“So that explains your false sense of awesomeness?” the Soupster chuckled.

“Eeeexactly,” Fran said. “You go slow enough, and anything can feel easy. That’s when I decided to take action and launch my Reverse Training Program. Basically, that means adjusting your training for an earlier time. Because you are training for an event that has already occurred, your expectations can be more modest,” she said, illogically.

“I see, I guess, ” the Soupster said.  “Just because we can’t turn back time doesn’t mean we can’t cover our tracks — or at least tidy them up. I’ve had similar thoughts. The other day, I saw myself in the library window, looking like a tree leaning a bit too far with the wind. I went in, checked out a book on backs and decided I’ve been walking the wrong way! Who’d have thought there was so much to something we’ve been doing since age one?”

“Are you sure you haven’t just been ducking to keep the rain out of your face?”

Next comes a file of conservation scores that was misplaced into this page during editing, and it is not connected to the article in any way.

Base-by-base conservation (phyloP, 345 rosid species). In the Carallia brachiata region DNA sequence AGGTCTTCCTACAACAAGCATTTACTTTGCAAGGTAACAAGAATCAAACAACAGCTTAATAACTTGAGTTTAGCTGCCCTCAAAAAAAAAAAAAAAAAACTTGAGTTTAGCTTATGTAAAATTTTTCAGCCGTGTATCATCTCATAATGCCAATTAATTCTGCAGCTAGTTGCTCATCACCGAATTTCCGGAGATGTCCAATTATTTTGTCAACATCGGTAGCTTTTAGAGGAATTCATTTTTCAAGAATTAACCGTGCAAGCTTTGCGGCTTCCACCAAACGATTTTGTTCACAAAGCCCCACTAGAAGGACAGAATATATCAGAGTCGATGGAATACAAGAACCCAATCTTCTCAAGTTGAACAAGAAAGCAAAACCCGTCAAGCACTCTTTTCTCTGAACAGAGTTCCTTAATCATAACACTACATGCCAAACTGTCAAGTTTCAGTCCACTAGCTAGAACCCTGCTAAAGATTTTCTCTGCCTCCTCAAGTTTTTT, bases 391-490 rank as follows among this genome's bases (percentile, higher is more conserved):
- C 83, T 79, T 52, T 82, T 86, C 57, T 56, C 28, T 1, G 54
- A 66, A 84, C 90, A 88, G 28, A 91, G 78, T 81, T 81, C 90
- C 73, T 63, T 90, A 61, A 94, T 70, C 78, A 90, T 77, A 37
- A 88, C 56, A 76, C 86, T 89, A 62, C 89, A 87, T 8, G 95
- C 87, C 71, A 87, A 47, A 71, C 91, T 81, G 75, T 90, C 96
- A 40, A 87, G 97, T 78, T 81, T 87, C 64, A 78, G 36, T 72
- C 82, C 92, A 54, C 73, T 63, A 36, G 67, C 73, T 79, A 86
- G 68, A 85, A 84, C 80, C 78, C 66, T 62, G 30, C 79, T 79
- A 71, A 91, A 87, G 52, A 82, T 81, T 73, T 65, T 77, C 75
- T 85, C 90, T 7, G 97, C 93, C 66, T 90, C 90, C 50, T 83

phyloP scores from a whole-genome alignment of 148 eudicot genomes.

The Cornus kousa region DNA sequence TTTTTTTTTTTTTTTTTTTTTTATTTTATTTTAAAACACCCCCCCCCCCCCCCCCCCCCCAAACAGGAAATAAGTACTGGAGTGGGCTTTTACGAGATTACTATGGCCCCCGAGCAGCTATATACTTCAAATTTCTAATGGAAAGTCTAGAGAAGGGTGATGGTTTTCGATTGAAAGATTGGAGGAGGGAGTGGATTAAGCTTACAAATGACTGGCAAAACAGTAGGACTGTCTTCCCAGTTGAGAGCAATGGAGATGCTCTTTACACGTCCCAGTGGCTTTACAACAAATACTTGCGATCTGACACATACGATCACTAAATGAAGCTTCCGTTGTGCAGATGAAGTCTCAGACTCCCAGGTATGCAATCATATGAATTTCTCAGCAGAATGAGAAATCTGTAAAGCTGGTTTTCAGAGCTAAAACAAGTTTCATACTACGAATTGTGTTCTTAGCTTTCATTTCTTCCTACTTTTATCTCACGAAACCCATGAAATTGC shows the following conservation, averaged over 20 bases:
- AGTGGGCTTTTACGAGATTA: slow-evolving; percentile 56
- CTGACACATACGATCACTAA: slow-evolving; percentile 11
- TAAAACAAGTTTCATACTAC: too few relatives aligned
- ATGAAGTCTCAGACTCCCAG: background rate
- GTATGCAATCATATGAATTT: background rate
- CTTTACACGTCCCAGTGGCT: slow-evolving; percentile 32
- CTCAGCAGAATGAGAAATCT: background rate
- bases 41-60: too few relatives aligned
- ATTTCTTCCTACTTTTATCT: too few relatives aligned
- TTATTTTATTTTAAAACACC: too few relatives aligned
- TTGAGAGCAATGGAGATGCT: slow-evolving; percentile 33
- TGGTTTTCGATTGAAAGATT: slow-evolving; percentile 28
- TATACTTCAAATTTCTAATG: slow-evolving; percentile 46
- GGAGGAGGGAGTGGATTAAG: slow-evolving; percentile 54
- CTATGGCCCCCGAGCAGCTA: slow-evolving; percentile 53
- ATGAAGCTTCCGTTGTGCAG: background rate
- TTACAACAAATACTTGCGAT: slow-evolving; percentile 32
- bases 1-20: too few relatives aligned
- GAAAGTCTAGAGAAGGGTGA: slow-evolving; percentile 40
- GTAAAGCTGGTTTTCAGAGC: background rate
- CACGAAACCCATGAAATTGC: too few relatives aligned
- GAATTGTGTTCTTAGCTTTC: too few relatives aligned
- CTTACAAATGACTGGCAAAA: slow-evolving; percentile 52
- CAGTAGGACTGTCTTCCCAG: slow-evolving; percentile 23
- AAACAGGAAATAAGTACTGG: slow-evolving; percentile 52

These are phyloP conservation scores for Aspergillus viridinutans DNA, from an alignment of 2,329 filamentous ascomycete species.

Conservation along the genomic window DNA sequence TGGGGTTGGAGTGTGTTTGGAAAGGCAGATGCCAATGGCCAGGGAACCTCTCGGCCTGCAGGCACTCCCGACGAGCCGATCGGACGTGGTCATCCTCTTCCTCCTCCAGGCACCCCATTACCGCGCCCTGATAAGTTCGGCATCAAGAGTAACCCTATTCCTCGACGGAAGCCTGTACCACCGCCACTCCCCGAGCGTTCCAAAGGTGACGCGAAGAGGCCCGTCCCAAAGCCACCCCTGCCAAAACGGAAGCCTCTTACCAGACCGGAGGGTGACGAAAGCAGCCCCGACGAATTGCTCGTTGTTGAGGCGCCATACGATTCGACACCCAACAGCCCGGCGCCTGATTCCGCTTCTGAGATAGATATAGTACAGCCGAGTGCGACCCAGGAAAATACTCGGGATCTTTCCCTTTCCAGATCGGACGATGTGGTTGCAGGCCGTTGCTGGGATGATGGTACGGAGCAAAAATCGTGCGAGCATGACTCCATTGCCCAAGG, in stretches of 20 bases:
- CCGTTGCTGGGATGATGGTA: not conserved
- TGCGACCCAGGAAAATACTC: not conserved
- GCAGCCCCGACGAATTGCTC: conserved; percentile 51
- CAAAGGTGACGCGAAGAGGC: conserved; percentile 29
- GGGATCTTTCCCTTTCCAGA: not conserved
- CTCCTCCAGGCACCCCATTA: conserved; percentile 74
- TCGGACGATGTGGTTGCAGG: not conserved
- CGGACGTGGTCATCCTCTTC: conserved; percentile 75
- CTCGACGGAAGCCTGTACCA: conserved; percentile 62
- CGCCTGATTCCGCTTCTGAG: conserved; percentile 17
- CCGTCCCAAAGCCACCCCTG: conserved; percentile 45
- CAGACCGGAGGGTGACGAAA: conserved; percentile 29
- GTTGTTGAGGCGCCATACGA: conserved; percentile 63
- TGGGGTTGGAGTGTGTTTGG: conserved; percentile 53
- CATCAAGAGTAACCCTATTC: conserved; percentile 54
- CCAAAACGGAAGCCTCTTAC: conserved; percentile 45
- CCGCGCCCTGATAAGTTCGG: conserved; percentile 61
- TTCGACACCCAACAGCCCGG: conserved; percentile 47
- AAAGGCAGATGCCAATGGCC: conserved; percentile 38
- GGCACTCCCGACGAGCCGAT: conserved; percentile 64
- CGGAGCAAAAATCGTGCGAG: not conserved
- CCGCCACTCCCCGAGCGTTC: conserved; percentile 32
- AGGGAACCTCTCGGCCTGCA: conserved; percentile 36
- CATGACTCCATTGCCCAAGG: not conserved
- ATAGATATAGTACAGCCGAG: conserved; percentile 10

“Maybe,” Soupster replied. “Anyway, I’m gliding now, picturing myself as a Tanzanian, maybe, carrying water on top of my head.   Straight spine, shoulder blades back, chin tucked. It’s a lot to think about. I’m surprised I can get anything else done at the same time! But it helps with my vertigo, too.”

“Well, good luck with that,” said Fran.

“And, if I ever do carry a pail of water on my head, I won’t need to fill it at a well,” the Soupster said. “I’ll just walk around Our Town on a rainy day.”

“And I’ll be out there too, shaving minutes off my time in a race that I’ve already run!” Fran laughed.